Congressman Steve King at Cerro Gordo GOP event on 3/18/14. Photo credit: Dave Davidson (Prezography.com)
Congressman Steve King at Cerro Gordo GOP event on 3/18/14.
Photo credit: Dave Davidson – Prezography.com

House Republican leadership stripped Congressman Steve King (R-Iowa) of his committee assignments on Monday evening removing him from the House Judiciary Committee and House Agriculture Committee after meeting with House Minority Leader Kevin McCarthy (R-California) on Monday afternoon, The New York Times reported.

McCarthy over the weekend promised he would take action over King’s controversial remarks during a New York Times interview where he asked, “White nationalist, white supremacist, Western civilization — how did that language become offensive? Why did I sit in classes teaching me about the merits of our history and our civilization?”

King on Friday during a speech on the House floor attempted to explain his remarks and their context while repudiating white nationalism and white supremacy.

U.S. Senator Joni Ernst (R-Iowa) condemned King’s comments on Saturday morning:

U.S. Senator Chuck Grassley (R-Iowa) told a reporter from Axios that he condemned the remarks as well.

U.S. Senator Ted Cruz (R-Texas), whose Presidential campaign was endorsed by King in 2016, called King’s statement “stupid.”

U.S. Senator Tim Scott (R-South Carolina) wrote an op/ed for The Washington Post saying Republicans are accused of racism because of their silence over comments like what King made.

King said in a statement to Caffeinated Thoughts said McCarthy ignored the truth:

Leader McCarthy’s decision to remove me from committees is a political decision that ignores the truth.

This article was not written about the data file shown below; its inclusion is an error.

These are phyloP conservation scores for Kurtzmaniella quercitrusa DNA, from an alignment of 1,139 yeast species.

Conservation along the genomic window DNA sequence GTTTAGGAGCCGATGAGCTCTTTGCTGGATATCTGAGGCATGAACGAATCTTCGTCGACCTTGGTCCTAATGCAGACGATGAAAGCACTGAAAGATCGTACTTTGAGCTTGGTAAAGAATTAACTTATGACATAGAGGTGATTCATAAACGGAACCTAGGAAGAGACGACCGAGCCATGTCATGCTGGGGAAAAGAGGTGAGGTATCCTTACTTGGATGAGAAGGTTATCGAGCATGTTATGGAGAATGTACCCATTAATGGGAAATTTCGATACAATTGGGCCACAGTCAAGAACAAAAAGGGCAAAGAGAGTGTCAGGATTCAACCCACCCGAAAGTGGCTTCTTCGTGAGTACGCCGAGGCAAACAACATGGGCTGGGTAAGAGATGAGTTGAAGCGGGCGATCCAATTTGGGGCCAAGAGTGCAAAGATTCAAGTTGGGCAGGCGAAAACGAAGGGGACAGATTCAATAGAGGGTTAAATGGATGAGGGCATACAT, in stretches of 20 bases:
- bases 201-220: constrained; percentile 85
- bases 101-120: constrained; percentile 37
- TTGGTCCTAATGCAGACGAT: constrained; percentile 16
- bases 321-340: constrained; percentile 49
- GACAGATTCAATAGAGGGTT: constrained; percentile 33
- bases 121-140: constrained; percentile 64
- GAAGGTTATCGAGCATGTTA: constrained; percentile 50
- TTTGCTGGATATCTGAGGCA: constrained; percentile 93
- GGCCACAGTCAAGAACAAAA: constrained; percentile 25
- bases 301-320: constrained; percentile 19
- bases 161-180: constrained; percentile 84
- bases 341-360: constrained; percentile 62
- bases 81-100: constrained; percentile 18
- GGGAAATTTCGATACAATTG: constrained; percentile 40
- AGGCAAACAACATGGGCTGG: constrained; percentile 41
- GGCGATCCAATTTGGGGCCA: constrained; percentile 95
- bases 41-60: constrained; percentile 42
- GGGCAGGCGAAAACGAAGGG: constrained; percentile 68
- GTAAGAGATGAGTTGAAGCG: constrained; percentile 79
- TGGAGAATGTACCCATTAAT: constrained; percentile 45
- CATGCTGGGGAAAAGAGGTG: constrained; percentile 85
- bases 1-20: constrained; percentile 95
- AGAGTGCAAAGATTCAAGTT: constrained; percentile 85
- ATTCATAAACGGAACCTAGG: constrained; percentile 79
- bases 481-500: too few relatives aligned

The truth is as follows:
 
One of my quotes in a New York Times story has been completely mischaracterized. Here’s the context I believe accurately reflects my statement.
 
In a 56 minute interview, we discussed the changing use of language in political discourse. We discussed the worn out label “racist” and my observation that other slanderous labels have been increasingly assigned to Conservatives by the Left, who injected into our current political dialog such terms as Nazi, Fascist, ‘White Nationalist, White Supremacist,— Western Civilization, how did THAT language become offensive? Why did I sit in classes teaching me about the merits of our history and our civilization?’…just to watch Western Civilization become a derogatory term in political discourse today. Clearly, I was only referencing Western Civilization classes. No one ever sat in a class listening to the merits of white nationalism and white supremacy.
 
When I used the word ‘THAT’ it was in reference ONLY to Western Civilization and NOT to any previously stated evil ideology ALL of which I have denounced. My record as a vocal advocate for Western Civilization is nearly as full as my record in defense of Freedom of Speech.
 
Ultimately, I told him ‘You have to do what you have to do and I will do what I have to do.’ I will continue to point out the truth and work with all the vigor that I have to represent 4
th District Iowans for at least the next two years.


State Senator Randy Feenstra (R-Hull) who announced his candidacy against King last week responded to the news.

“One week ago, I announced my candidacy for Congress because our district desperately needs an effective conservative leader to represent our communities in Congress,” Feenstra said. “Sadly, today, the voters and conservative values of our district have lost their seat at the table because of Congressman King’s caustic behavior.” 

At least three Democrats – Congressman Tim Ryan (D-Ohio), Bobby Rush (D-Illinois), and James Clyburn (D-South Carolina) have filed or said they would submit resolutions censuring King for his comments. McCarthy told reporters Monday evening he was not ruling out supporting a resolution censuring or reprimanding King.

Photo credit: Dave Davidson – Prezography.com

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